- Citado por SciELO
versión impresa ISSN 1516-3180versión On-line ISSN 1806-9460
Sao Paulo Med. J. v.126 n.4 São Paulo jul. 2008
Detecção concomitante de neoplasia hematológica e carcinoma: relato de sete casos
Mariana Montenegro de Melo Lira; Luciana Regina Moreira; Thais Ruano; Maísa Momesso Quintal; Rita de Cássia Perina Martins; Annacarolina Fabiana Lúcia da Silva; Fernando Augusto Soares; José Vassallo
Department of Pathology, Universidade Estadual de Campinas (Unicamp), Campinas, and Department of Pathology, Hospital do Câncer A. C. Camargo, São Paulo, Brazil
CONTEXT: The presence of multiple neoplasms in one patient is an uncommon event. Its occurrence ranges from 1.2% to 4.5% of cancer patients in autopsy and clinical studies. In the present article, cases of synchronous diagnoses of carcinoma and lymphoid neoplasms are reported. The intention of this report was to alert clinicians and pathologists to the possibility of the existence of concomitant neoplasms, in order to prevent inaccurate or delayed diagnosis and staging.
CASES:Seven patients (four female and three male) with a median age of 61.4 years were diagnosed as having concomitant epithelial and hematological neoplasms.
DISCUSSION AND CONCLUSION: Lymph nodes should be carefully examined when searching for metastases, because of the possibility of a second hematological malignancy. Whenever uncommon suspicious morphological features are seen in such neoplasms, an immunohistochemical analysis is essential.
Key words: Neoplasms, multiple primary. Lymphoma, non-Hodgkin's. Carcinoma. Immunohistochemistry. Pathology.
CONTEXTO: A presença de múltiplas neoplasias em um mesmo paciente é evento infreqüente, correspondendo a 1,2%-4,5% dos pacientes com câncer em estudos clínicos e de autópsias. Neste artigo, os autores relatam casos de diagnósticos sincrônicos de carcinomas e neoplasias linfóides. Ao apresentar estes casos, tenciona-se alertar clínicos e patologistas para a possibilidade da ocorrência de neoplasias concomitantes, para evitar atrasos ou erros diagnósticos ou de estadiamento da doença.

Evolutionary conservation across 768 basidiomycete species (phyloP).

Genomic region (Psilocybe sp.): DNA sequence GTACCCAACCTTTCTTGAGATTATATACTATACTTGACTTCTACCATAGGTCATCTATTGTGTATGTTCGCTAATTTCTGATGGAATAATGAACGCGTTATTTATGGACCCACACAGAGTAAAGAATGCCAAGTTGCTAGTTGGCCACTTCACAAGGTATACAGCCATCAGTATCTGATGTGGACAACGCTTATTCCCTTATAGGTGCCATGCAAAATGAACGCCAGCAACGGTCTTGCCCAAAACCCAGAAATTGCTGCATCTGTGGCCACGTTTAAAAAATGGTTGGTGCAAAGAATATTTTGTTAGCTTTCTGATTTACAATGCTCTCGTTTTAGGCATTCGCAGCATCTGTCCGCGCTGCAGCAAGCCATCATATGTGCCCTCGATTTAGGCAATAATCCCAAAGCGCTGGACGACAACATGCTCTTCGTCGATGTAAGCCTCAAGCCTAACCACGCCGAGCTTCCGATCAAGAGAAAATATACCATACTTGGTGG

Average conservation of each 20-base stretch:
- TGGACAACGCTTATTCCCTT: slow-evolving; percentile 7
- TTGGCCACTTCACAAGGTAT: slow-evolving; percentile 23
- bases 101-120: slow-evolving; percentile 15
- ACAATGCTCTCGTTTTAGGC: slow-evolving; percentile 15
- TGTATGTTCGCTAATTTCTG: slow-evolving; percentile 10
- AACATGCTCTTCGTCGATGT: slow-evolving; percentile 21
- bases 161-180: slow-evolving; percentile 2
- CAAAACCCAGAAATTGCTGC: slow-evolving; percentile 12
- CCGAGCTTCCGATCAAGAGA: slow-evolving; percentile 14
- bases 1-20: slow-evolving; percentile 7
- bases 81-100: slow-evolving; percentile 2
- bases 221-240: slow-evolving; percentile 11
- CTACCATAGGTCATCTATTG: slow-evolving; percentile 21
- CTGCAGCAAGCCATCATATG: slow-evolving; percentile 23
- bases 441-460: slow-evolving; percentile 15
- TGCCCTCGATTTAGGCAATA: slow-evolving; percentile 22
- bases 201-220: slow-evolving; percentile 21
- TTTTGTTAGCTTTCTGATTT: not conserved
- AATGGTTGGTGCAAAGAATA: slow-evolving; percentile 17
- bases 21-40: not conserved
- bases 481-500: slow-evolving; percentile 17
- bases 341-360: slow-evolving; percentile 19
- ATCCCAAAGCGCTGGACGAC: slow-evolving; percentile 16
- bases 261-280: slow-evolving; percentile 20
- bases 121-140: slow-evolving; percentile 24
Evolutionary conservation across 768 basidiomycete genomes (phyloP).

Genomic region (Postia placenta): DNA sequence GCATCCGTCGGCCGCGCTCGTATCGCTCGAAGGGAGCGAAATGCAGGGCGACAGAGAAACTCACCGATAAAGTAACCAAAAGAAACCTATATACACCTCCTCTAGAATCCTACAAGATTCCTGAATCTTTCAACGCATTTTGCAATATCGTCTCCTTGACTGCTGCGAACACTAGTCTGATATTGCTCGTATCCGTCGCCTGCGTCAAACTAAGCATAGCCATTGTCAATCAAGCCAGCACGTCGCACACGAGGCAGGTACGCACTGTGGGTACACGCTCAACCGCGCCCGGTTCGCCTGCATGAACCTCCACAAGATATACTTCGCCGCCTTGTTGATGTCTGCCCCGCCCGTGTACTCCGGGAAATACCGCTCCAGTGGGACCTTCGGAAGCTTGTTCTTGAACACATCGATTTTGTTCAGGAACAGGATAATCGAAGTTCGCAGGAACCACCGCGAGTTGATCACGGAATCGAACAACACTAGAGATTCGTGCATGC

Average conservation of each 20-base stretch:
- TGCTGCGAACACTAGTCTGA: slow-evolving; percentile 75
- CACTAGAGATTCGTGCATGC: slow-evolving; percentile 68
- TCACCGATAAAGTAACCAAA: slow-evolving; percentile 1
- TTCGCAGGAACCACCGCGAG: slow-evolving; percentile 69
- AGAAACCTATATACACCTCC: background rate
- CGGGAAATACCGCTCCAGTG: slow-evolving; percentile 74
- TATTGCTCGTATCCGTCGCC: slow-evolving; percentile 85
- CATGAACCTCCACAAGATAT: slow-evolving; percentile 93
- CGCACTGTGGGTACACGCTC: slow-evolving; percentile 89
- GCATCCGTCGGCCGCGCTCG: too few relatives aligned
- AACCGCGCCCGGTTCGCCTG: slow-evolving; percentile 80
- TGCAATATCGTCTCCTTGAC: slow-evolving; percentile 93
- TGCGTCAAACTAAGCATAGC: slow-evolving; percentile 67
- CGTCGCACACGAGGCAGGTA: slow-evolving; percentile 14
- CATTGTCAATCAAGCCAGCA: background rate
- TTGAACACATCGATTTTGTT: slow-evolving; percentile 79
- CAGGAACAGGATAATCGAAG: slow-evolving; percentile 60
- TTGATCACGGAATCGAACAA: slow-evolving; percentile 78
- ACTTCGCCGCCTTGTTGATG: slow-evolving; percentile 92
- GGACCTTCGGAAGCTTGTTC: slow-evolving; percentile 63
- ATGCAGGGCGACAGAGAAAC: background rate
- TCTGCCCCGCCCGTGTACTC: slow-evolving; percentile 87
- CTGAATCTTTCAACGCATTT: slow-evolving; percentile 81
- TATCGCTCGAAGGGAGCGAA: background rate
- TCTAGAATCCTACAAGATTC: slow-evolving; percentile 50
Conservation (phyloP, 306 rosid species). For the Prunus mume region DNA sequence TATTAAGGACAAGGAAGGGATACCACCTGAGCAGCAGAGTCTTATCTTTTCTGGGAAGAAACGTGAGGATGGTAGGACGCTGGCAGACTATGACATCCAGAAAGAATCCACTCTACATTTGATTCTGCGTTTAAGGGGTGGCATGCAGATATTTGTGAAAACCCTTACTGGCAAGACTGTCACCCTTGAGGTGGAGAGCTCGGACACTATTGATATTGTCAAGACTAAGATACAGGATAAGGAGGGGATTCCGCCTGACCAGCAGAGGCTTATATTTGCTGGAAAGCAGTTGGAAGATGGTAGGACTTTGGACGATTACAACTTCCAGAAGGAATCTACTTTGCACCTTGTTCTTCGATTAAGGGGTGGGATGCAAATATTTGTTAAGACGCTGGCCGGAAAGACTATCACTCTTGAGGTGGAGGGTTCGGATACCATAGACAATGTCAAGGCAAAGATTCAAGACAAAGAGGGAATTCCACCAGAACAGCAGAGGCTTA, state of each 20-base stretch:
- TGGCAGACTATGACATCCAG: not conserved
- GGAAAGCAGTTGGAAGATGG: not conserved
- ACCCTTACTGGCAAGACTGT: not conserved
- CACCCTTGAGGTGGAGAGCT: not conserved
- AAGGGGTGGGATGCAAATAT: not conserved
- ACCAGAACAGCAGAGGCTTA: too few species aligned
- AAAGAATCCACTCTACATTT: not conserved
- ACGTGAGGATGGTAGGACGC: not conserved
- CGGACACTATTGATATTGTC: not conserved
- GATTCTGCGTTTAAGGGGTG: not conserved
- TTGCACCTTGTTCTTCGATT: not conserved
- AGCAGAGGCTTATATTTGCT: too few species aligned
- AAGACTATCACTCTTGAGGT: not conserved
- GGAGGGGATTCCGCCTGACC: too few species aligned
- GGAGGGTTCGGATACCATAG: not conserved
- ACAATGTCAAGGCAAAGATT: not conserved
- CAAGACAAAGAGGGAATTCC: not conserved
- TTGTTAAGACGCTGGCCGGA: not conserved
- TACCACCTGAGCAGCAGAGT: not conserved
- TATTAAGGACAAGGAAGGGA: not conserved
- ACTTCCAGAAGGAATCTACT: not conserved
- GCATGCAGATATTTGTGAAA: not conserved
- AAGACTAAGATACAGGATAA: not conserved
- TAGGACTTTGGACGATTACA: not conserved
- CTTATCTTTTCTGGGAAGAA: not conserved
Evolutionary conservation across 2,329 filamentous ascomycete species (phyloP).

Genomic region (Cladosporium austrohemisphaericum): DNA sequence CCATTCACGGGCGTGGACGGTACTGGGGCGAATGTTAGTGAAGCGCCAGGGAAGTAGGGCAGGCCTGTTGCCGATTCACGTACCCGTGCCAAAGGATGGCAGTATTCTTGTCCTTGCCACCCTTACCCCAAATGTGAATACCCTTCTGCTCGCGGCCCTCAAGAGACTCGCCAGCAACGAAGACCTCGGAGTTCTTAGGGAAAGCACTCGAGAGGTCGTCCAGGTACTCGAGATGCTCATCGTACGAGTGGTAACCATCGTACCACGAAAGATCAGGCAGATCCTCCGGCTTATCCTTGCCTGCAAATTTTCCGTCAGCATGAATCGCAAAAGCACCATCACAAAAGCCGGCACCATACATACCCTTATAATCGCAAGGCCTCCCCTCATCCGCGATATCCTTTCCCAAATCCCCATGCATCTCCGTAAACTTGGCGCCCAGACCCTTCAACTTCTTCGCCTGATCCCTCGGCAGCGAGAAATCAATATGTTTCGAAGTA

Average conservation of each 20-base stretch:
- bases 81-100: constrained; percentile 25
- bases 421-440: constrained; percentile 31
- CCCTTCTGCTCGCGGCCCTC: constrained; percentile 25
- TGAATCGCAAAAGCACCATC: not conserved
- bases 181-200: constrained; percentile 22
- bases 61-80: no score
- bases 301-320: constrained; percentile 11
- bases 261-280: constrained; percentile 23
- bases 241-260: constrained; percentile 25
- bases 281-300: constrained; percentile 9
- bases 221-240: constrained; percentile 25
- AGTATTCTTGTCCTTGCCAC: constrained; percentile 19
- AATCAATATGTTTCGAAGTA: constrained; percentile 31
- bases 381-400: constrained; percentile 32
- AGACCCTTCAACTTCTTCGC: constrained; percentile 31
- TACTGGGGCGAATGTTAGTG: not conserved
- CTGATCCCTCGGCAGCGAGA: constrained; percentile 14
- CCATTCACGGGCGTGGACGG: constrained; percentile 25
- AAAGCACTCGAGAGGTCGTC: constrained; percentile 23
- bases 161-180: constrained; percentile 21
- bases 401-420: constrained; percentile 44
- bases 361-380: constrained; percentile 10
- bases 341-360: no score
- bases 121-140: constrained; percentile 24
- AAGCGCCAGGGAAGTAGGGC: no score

SÉRIE DE CASOS:Sete pacientes, quatro mulheres e três homens, com média de idade de 61,4 anos, foram diagnosticados com neoplasias epitelial e hematológica concomitantes.
DISCUSSÃO E CONCLUSÃO: Os linfonodos devem ser cuidadosamente examinados quando se buscam metástases, dada a possibilidade de uma neoplasia hematológica concomitante. Sempre que aspectos morfológicos suspeitos forem detectados, um estudo imunoistoquímico faz-se necessário.
Palavras-chave: Neoplasias sincrônicas. Linfoma não Hodgkin. Carcinoma. Imunohistoquímica. Patologia.
The presence of multiple neoplasms in one patient is an uncommon event. Its occurrence ranges from 1.2% to 4.5% of cancer patients in autopsy and clinical studies.1 Different neoplasms may be synchronous, when separated by an interval shorter than six months, or metachronous, when separated by a greater interval.1 It is generally easier to detect metachronous multiple neoplasia than to detect the synchronous type, since metachronous neoplasia produces signs and symptoms that are distinct in time and anatomical site in patients who are under close supervision to guard against recurrence of their initial neoplasm. Occasionally, however, the presence of another malignancy is an unexpected finding during the follow-up for a previously diagnosed neoplasm. Such diagnoses represent challenges for the practitioner, and the presence of an unexpected second malignancy may pose dilemmas with regard to diagnosis and treatment.1
The rarity of occurrences of multiple neoplasms and the need to alert both pathologists and clinicians regarding this possibility in daily practice prompted us to report on seven such cases diagnosed in our service.
This was a descriptive retrospective study on cancer patients diagnosed at the university hospital of Universidade Estadual de Campinas (Unicamp) and at Hospital do Câncer A. C. Camargo, São Paulo, Brazil. The patient sample consisted of seven cases of concomitant detection of hematological neoplasm and carcinoma.